I started with 4 pounds of plums. Cut them up and remove the seed...leave the skins on. You'll need to cut them about the size of potatoes when you are making them for mashed potatoes. When you're all done, put them in a large pan with about 1 1/2 cups of water and bring them to a boil stirring occasionally. Simmer them for a bit and I like to squish the larger pieces up against the sides to make a mushy mixture. After they've cooked a bit, pour them fruit into a jelly bag. This is a straining bag that removes the pulp from the juice. Work it with a spoon to get all that good juice out.
Now, with juice ready, you're ready to make jelly. You'll need to follow the directions for your particular brand of pectin but these instructions are all about the same.
Put 5 1/2 cups of plum juice into a large pot....I like a tall one like a stock pot and if it has pour spouts on the sides it will make your job easier. Measure 6 1/2 cups of sugar into a bowl and have it sitting near by. Stir your pectin into the juice and mix well. Bring the juice to a rolling boil that doesn't stir down. While the juice is boiling, pour in the sugar quickly while stirring the juice. Bring the jelly back to a rolling boil. When it gets to the rolling boil stage, time exactly 1 minute with a kitchen timer.
When the timer runs out, remove from heat and stir it down until little or no foam is left on top. Pour into prepared canning jars, cover with sterilized lids and rings. And process in boiling water bath for 10 minutes.
When I made this batch the other day, our 17 year old came home from grandma's house and discovered that I had made some. He was really excited and couldn't wait for it to cool before trying some!
Tuesday, July 28, 2009
Over the last few months of my coupon adventures, I have accumulated quite a nice little stockpile of items. Some of those items are things I use all the time and some are things I thought I would try….especially since they were very cheap and many times free.
So what do you do with all those things? Well….there is the usual things. Often times I will donate them to needy families or organizations that could use my extra items. Sometimes I am given a tax receipt so I can write those donations off of my taxes….other times I get the good feelings that come from helping others.
Other items, I have learned to use in different ways. For example, did you know that shampoo works great as body wash? It does! It’s basically the same thing so why not try it. I can get shampoo a lot cheaper than body wash.
How about using hair conditioner as shaving cream? Just smooth it on your legs and shave. The feeling it leaves behind is wonderful and luxurious….even nicer than the real shaving cream!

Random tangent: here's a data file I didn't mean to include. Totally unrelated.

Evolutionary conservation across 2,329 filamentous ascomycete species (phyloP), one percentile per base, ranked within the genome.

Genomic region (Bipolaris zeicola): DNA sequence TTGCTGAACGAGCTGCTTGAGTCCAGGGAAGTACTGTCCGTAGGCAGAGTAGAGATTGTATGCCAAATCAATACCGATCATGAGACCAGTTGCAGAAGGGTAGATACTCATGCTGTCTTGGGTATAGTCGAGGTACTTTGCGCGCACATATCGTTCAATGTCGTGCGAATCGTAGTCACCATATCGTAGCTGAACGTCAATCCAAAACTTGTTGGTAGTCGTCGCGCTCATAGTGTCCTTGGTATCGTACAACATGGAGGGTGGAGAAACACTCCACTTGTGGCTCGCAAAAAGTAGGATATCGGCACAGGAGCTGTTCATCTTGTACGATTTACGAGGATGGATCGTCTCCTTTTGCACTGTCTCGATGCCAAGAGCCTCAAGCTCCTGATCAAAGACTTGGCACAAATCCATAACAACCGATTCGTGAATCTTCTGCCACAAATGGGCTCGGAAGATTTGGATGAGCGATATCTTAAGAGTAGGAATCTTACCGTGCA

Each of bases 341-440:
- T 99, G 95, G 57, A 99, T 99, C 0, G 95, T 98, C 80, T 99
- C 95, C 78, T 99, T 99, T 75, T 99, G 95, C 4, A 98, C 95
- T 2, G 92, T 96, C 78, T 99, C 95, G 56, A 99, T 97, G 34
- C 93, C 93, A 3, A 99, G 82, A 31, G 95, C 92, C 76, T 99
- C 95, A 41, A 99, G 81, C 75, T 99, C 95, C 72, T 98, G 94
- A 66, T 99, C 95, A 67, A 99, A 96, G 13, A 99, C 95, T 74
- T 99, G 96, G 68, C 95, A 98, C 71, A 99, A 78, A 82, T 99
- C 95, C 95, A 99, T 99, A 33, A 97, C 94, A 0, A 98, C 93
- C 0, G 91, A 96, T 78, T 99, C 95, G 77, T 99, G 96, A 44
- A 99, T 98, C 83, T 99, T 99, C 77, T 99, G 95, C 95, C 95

I use dishwashing liquid as laundry soap….just use a couple of tablespoons per load. You can also use the “grease cutting” type on stains. Shampoo also works well to cut greasy stains on clothing.
We use dishwashing liquid in pump bottles for hand soap as well. Just mix 2 or 3 parts water to 1 part soap and shake it up good….the amount of water depends on the consistency you like. You can also put about the same portions in the foaming pumps after you’ve emptied them.
Ok…here’s the last one and probably the funniest one. I had a stockpile of panty-liners. I had gotten them free so I was thinking of ways to use some of them. Did you know they make great bandages for large wounds? Just use them in place of gauze bandages and use tape to hold in place. They can be trimmed to fit any size you need and that way they won’t look so obvious. There should be a few in every first-aid kit in your home or car!
So, I hope you look at your stockpile in a whole new light and start thinking outside the box as to what uses you may find for the items on hand.
Have a great day!
Thursday, July 2, 2009
2 cups sugar
1 3/4 cups all purpose flour
3/4 cups baking cocoa
1 1/2 t baking powder
1 1/2 t baking soda
1 t salt
1/2 cup olive oil
1 cup hot water
Preheat oven to 350 degrees and prepare one 9x13 baking pan or two 9-inch round pans. A bunt pan can also be used.
Place all ingredients into mixing bowl except the water. Mix well for about 2 minutes, medium speed works great. Mix in hot water....don't worry if it looks thin, it's supposed to be that way. Pour into prepared pans and bake for 35-40 minutes or until a knife inserted in the center comes out clean. Remove and allow to cool completely.
Million Dollar Chocolate Icing
3 cups powdered sugar
1/2 cup real butter, melted
2/3 cup baking cocoa
1/3 cup milk
1 t vanilla extract
After melting the butter, stir in the cocoa. Add the powdered sugar and milk by alternating between the two until it's all mixed in well. Stir in vanilla. This makes about 2 cups of icing. If you'd like to make it a little runny to pour over a bunt cake just add a little more milk but not much.
You can make this a mix by putting all the dry ingredients in a jar or bag and having it ready. Then just add the liquids when your ready.
Now, get out a tall glass of ice cold milk and enjoy!
Friday, June 26, 2009
2 lb box of spaghetti, cook as directed
1 can of cream of chicken soup
1 can of cream of mushroom soup
1 can of Rotel (tomatoes with peppers, the "cheap" version will work fine)